Hi Kyriakos,

The most straight-forward way to combine dependency injection and unit testing 
(with mocks) is indeed constructor injection as in the docu page you linked. 
However, this only works if that object is created in a DI-aware way, that is, 
either injected itself or created with something like 
[i]Components#newInstance[/i]. In this case, it's currently created manually 
with [i]new[/i], so injections don't work.

In order to make your class DI-aware and still a singleton, you can annotate it 
with the [url=https://github.com/google/guice/wiki/Scopes]@Singleton[/url] 
scope and make sure it's injected by classes using it instead of grabbed 
through [i]#getInstance[/i]. But be aware that this will only work if classes 
using it are injected (or more precisely: DI-aware) themselves.

public MyRESTService1 {
        // inject this somehow - ideally through constructor
        private final MyClass myClass;


public class MyClass {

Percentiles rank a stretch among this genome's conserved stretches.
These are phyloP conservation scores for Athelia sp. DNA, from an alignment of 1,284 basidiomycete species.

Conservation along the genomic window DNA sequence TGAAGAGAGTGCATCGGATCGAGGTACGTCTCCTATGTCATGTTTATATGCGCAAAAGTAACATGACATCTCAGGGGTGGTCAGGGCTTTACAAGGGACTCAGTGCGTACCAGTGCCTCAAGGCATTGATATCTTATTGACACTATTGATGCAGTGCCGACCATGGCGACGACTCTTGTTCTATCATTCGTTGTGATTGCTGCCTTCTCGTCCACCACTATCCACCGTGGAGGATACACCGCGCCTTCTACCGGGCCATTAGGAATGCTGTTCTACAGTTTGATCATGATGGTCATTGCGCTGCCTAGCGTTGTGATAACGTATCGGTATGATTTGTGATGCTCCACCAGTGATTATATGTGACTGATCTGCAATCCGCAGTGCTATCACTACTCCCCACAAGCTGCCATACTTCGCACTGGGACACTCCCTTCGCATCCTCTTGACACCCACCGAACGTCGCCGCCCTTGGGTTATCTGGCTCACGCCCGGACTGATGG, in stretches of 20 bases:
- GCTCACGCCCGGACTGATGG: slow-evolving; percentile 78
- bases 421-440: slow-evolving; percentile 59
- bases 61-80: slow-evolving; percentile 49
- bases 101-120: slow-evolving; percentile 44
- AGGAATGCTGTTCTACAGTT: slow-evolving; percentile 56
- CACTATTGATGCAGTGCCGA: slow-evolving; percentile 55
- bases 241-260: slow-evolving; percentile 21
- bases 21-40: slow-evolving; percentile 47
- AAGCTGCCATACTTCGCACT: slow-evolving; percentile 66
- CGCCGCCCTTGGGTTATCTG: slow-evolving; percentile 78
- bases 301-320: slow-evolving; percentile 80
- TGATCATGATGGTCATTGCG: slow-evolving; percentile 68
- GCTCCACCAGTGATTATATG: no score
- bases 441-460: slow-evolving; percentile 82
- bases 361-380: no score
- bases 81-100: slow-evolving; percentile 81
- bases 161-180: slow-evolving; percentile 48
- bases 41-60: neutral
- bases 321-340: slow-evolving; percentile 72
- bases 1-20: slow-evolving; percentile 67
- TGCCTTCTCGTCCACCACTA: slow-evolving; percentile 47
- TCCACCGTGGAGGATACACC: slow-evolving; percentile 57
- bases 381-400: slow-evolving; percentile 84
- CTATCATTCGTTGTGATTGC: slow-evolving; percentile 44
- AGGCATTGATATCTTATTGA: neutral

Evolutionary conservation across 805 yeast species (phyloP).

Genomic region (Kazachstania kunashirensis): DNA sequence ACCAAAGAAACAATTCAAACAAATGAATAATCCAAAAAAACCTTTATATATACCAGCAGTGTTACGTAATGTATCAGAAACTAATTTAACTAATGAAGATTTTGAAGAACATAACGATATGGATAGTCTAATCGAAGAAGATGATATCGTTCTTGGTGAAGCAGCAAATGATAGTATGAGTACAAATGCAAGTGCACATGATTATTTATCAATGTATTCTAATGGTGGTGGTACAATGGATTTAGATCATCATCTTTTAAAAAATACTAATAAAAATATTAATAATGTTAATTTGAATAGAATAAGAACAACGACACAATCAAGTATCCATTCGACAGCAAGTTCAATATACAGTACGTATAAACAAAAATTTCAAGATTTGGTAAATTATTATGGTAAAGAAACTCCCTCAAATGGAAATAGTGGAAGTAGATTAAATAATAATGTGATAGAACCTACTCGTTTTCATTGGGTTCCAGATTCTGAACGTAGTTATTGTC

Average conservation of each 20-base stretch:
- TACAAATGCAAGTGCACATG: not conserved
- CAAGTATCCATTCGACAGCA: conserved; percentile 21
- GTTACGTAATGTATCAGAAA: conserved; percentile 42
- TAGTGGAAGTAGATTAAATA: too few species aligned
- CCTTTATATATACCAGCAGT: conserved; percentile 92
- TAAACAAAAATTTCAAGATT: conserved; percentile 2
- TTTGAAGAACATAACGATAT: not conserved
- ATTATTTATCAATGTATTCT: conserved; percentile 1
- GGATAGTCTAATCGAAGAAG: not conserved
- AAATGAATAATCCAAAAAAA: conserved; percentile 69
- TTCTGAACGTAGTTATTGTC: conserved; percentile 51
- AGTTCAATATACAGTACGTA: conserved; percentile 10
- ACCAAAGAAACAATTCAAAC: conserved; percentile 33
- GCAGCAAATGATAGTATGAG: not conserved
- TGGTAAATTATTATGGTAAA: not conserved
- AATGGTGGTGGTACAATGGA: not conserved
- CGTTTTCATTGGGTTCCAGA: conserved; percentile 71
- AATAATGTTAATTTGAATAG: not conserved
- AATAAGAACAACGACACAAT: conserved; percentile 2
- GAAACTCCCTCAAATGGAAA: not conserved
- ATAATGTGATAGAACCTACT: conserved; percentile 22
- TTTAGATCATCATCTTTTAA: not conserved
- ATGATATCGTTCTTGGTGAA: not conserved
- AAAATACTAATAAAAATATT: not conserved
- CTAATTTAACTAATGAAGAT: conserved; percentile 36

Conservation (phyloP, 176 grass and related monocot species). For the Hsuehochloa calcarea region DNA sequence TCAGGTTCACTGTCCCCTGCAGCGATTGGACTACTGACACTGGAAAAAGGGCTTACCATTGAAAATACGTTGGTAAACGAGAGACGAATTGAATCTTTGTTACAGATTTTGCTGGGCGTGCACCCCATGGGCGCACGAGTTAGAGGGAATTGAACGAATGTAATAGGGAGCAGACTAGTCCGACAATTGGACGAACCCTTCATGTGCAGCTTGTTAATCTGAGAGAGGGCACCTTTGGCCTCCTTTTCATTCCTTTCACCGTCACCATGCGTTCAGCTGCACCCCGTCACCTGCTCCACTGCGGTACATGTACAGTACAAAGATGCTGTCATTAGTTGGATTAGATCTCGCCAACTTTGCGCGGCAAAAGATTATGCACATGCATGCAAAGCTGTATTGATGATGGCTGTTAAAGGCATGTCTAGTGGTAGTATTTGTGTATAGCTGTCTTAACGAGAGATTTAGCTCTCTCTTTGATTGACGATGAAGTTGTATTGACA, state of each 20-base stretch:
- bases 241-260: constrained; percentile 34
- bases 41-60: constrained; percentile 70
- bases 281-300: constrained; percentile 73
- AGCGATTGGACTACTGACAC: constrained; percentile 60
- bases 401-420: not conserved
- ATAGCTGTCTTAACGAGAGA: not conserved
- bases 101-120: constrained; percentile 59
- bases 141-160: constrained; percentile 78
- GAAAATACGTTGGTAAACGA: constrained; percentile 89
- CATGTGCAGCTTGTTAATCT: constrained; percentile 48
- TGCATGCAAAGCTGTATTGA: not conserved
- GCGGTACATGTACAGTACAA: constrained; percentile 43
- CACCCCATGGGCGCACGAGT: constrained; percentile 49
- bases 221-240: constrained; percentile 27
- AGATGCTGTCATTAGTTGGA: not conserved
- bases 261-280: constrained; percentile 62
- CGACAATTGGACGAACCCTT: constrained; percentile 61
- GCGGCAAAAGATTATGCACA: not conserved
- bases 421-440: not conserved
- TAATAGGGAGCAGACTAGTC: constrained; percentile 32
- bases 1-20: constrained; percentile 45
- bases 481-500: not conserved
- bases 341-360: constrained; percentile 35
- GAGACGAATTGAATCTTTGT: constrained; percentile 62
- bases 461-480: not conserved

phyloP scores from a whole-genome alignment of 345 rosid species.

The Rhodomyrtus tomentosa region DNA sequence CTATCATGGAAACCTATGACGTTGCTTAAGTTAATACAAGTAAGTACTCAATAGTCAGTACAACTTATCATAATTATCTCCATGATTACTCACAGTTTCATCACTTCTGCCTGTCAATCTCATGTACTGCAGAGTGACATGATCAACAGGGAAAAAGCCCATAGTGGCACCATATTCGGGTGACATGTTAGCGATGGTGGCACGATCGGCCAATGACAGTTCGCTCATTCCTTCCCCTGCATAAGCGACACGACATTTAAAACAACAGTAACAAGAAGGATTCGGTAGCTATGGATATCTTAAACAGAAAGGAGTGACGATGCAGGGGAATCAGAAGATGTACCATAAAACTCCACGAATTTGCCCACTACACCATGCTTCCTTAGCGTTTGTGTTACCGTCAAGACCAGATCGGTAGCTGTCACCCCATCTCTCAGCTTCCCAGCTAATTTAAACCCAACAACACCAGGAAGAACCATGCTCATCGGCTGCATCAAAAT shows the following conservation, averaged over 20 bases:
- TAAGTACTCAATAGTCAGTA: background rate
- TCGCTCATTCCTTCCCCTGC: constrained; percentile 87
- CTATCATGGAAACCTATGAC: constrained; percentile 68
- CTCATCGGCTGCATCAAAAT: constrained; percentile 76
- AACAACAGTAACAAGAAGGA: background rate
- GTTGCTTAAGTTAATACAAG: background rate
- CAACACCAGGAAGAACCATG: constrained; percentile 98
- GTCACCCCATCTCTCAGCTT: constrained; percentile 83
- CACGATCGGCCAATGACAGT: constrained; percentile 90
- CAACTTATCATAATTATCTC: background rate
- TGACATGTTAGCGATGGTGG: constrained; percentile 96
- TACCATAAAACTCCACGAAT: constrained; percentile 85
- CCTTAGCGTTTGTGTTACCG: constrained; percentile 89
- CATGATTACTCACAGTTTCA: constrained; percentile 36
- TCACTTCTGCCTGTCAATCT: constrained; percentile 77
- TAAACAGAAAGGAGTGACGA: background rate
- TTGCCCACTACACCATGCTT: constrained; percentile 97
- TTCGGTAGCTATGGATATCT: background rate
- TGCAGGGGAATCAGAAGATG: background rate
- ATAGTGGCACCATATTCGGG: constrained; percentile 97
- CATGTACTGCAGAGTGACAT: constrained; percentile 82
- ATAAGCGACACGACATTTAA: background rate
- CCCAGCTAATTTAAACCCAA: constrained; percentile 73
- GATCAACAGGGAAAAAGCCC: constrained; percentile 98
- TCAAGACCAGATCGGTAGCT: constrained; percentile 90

private final SimpleTranslator i18n;

        public MyClass(SimpleTranslator i18n) {
                this.i18n = i18n;

        public doSomething() {

If for some reason injecting [i]MyClass[/i] is not an option, you could work 
around it by manually provding a [i]SimpleTranslator[/i] from unit tests. 
Either use [i]Components#setComponentProvider[/i] with some binding for 
[i]SimpleTranslator[/i] or, more directly, create a protected setter for 
[i]i18n[/i], which is visible within the same package, where your test class 
probably is. But those are somewhat hacky workarounds; proper constructor 
injection is most likely the high road.


Context is everything: 

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